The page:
A housing court judge initially sided with Burstiner. But the landlord persuaded a second judge to reverse that decision. Burstiner settled, agreeing to pay $32,650 in back rent.

Burstiner has since moved out of the building and left New York. He hopes to move back someday but dreads that future landlords might consider the dispute a mark against him.

“How can we be expected to protect our rights if exercising our rights gets us banned from living in New York?” he said.


Tenants aren’t necessarily doomed to lose. Take the case of 1111 Gerard Avenue, an unassuming beige building just north of Yankee Stadium, with a sign out front that says, “Stop Illegal Rent Increase.”

The building’s initial owners were granted a 25-year property tax break under the 421-a program around 1991. Just like The Driggs, the landlord registered higher “legal” rents than the amounts actually charged and paid by the first tenants.

In interviews, several tenants shared rent histories listing initial legal rents of $703 per month versus the $407 in preferential rent they actually paid, a gap in today’s dollars of $517.

Diana Caudle has lived in the building since it opened. A single mother of three, she earns $1,600 a month at a day care center. Her last pay raise was three years ago, so Caudle was glad when the Rent Guidelines Board ordered a rent freeze for leases after Oct. 1. It was the first time in the board’s 46-year history that it ordered an increase of zero percent.

But not long after that decision last summer, Caudle said her landlord proposed raising her “preferential” rent by 10 percent, to $1,087 a month. She panicked. “My fear is becoming homeless,” Caudle said. “This is my fear every day.”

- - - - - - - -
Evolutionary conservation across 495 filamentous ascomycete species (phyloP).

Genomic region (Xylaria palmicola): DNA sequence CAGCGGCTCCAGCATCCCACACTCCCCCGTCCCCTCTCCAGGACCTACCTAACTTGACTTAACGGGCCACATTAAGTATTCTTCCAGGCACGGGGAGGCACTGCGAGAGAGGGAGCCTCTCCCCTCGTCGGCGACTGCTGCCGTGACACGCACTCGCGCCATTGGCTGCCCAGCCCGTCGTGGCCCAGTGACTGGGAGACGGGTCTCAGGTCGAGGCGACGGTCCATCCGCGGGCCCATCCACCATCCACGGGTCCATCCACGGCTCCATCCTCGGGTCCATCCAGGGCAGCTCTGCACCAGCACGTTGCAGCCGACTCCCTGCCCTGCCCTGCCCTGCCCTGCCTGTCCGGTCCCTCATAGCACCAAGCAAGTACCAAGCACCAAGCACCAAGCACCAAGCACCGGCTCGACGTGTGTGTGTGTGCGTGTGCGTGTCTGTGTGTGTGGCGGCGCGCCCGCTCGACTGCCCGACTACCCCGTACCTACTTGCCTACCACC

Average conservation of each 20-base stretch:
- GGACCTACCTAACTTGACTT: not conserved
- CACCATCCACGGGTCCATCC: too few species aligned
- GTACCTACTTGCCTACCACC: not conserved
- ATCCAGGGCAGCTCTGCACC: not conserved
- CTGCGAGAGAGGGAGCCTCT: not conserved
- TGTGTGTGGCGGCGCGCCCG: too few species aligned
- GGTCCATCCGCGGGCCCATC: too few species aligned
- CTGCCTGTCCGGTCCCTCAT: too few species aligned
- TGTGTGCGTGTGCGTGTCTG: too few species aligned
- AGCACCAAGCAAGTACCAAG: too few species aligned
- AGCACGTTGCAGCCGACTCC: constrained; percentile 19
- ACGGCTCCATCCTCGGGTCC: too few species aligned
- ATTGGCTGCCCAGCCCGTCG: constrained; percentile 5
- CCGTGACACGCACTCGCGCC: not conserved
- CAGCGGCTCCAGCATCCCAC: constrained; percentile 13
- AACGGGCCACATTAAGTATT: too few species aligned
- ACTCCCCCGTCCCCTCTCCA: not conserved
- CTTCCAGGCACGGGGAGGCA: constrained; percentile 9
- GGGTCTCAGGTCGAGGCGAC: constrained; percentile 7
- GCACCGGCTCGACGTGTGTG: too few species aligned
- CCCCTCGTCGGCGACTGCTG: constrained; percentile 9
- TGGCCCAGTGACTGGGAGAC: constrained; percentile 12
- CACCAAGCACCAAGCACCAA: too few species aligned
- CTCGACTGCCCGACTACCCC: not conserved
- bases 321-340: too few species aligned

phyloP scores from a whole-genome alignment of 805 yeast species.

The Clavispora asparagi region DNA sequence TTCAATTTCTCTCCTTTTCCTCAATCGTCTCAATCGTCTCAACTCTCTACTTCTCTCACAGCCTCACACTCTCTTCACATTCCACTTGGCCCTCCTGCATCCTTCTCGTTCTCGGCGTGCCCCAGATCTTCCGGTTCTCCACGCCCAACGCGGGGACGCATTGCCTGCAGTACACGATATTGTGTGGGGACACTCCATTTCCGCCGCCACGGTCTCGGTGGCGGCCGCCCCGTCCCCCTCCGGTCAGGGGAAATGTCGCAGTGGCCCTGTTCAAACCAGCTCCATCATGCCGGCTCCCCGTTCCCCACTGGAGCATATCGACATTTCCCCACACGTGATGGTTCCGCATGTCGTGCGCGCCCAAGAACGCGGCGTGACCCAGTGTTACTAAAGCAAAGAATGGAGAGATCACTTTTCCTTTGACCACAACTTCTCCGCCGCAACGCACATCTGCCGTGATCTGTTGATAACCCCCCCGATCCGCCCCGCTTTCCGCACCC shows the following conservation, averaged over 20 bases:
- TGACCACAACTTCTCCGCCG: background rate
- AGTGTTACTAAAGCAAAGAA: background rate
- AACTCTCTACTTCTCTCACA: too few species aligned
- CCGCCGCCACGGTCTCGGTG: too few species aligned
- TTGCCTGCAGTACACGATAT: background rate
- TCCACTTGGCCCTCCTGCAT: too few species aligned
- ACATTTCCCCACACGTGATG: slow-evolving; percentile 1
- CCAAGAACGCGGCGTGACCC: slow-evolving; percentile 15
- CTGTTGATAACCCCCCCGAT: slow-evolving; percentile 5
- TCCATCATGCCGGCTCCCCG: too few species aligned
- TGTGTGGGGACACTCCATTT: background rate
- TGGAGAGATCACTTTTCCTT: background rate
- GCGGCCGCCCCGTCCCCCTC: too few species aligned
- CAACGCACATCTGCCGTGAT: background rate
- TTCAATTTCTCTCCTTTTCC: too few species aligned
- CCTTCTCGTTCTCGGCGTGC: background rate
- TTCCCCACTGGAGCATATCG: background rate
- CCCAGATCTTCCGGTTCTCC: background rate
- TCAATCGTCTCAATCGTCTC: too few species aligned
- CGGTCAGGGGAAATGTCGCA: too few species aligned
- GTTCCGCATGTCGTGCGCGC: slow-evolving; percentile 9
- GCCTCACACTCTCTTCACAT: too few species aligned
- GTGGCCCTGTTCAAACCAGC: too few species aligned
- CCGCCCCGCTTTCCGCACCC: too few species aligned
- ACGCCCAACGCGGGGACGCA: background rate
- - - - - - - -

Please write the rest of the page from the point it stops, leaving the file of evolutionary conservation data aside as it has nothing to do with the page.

Then, in late September, Caudle got a surprising letter from her landlord: Her rent had been “recalculated based on the initial rent charged for your apartment back in 1991–92.”

Tenants posted signs protesting rent increases at 1111 Gerard Ave. in the Bronx. (Bryan Anselm for ProPublica)

Her new legal rent is $827 per month — $161 less than the preferential rent Caudle had been paying since November 2014.

Lawyers for the Legal Aid Society and Legal Services NYC had filed a lawsuit on the tenants’ behalf in August, prompting the landlord’s action. Edmund Witter, a lawyer for the tenants, said the case is in settlement talks and the landlord has begun refunding overcharges.

A lawyer for the landlord, Shree Ganesh Bronx LLC, owned by a Long Island doctor, declined to comment. The property’s 421-a tax break was worth $58,350 this year.

Caudle said she had no idea what a 421-a property tax break was. But if it means not being priced out of her apartment, she approves.

“Nobody should have to worry about something like that,” she said.